Sokoloff with Christina Pratt eds., 2005)

61. Morrison, supra note 51, at 1081-82. The image of the battered woman as white is reinforced by depictions of white victims in the media and popular culture. Farrah Fawcett in The Burning Bed (Tisch/Avnet Productions Inc. 1984); Julia Roberts in Sleeping with the Enemy (Twentieth Century-Fox Film Corp. 1991); the obsession with the trial of O.J. Simpson for killing his beautiful, white ex-wife, Nicole Brown—all contribute to the image of battered women as white women. As Linda Ammons GOODMARK.7.11.2008 7/16/2008 12:44:53 PM

88 Yale Journal of Law and Feminism [Vol. 20:75

battered woman, who is the ‘real’ victim.”62 Unsurprisingly, with white women as the movement’s focus, the particular problems facing women of color were largely ignored.63 While there is little doubt that domestic violence does, in fact, affect women of all age groups, races, ethnic and religious groups, educational levels, and socioeconomic groups, it is equally true that all of these groups experience battering differently, and that women of color, poor women, and lesbians face a number of obstacles not encountered by straight, white, middle-class women as they seek safety64—obstacles that may cause them to react differently to the violence. The decision to universalize women’s victimization in the home, manifested in the movement’s “every woman could be a victim” rhetoric, pushed the concerns of marginalized women further to the sidelines of debates about how to address domestic violence.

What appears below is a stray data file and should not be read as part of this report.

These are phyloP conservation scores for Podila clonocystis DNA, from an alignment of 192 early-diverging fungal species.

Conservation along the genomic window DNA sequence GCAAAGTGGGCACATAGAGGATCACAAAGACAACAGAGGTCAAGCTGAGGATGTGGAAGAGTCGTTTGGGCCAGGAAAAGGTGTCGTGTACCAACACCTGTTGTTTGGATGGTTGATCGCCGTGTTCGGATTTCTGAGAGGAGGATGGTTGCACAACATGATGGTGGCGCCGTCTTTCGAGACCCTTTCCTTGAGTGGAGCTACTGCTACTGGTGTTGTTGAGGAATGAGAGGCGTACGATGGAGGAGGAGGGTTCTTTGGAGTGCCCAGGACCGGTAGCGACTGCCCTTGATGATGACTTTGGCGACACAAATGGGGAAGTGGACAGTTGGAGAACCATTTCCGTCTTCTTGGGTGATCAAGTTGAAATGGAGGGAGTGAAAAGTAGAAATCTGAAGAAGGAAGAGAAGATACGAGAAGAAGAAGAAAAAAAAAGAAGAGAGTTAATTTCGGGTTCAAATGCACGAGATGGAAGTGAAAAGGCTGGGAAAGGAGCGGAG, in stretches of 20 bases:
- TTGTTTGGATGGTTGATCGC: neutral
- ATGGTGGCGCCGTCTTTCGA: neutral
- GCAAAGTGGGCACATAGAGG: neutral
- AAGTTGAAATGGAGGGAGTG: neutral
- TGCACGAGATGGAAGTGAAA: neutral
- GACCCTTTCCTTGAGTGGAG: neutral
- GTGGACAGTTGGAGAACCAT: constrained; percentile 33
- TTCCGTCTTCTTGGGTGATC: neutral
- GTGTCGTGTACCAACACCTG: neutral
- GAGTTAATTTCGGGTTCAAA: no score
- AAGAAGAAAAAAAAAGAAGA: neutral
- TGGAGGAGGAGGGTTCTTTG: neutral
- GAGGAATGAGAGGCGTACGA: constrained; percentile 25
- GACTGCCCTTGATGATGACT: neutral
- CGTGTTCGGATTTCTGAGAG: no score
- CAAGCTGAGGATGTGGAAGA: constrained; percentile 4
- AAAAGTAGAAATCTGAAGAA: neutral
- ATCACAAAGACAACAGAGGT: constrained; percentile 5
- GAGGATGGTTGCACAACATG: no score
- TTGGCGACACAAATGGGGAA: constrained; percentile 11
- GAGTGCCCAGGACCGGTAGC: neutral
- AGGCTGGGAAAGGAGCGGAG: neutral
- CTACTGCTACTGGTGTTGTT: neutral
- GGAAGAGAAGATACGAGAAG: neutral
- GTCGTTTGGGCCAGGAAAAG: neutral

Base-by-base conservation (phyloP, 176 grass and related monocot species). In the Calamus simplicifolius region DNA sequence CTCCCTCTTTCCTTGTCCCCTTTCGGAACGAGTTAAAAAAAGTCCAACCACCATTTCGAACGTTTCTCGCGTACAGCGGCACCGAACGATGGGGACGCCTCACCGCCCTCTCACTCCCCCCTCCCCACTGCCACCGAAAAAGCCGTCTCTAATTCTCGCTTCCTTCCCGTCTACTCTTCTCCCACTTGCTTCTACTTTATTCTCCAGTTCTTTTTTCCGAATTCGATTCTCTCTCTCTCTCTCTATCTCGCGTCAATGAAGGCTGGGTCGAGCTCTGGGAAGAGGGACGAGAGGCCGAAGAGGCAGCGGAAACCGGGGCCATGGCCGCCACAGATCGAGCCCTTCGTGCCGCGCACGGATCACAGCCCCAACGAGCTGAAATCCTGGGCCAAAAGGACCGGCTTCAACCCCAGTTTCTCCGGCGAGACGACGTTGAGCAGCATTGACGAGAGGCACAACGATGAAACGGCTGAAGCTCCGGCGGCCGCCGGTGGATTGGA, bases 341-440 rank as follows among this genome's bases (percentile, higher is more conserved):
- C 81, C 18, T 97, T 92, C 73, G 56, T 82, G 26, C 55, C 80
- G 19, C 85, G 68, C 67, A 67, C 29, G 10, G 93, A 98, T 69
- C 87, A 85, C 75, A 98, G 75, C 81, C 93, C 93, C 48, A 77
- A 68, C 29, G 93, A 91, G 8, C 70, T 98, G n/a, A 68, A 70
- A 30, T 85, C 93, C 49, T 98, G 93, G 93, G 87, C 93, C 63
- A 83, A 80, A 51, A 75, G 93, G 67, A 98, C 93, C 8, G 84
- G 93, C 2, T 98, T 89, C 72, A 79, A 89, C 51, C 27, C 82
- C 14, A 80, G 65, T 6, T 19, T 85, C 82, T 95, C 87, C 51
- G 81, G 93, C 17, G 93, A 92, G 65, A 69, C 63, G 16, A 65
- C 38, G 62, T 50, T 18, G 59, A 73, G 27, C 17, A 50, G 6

Putting a white face on the battered woman had a political dimension. To increase the legal protections for and funding to assist battered women, advocates needed the support of state and federal politicians and policymakers.

While politicians may not have been terribly interested in the problems of poor black women, it was easier to sell them on the need to protect their own mothers, sisters, and daughters.65 In the 1970s, the leaders of the battered women’s movement made a “conscious, strategic decision” to universalize the experience of being battered in order to get the issue of domestic violence on the national agenda.66 Battered women’s advocates recast the image of the battered woman to reflect society’s most powerful voices, a move designed to bring home the message that because domestic violence affected white women, it was worthy of the attention of those in power.67 This recasting, though, had perverse consequences. As sociologist Beth Richie points out, “In the end, the assumed race and class neutrality of gender violence led to the erasure of low-income women and women of color from the dominant view.”68 The message that domestic violence happens to everyone (meaning middle-class white women) was underscored by the faces of the notes, the stories of women who do not fit that image, such as African Americans, are rendered suspect.

Linda L. Ammons, Mules, Madonnas, Babies, Bathwater, Racial Imagery and Stereotypes: The AfricanAmerican Woman and the Battered Woman Syndrome, 1995 WIS. L. REV. 1003, 1006-07 (1995).

62. Morrison, supra note 51, at 1083.

63. As Beth Richie notes, “[T]he assumption of ‘everywoman’ fell into the vacuum created by a white feminist analysis that did not very successfully incorporate an analysis of race and class.” Richie, supra note 60, at 52.

64. Black women, for example, are more likely to need help with medical care and face greater economic hardships when they leave abusive relationships. Harrison & Willis Esqueda, supra note 37, at 133; see also JAMES PTACEK, BATTERED WOMEN IN THE COURTROOM: THE POWER OF JUDICIAL RESPONSES 20-23 (1999) (debunking both the “class myth” (the notion that battering occurs only in poor families) and the “universal-risk theory” (the idea that “all women are equally likely” to be battered)).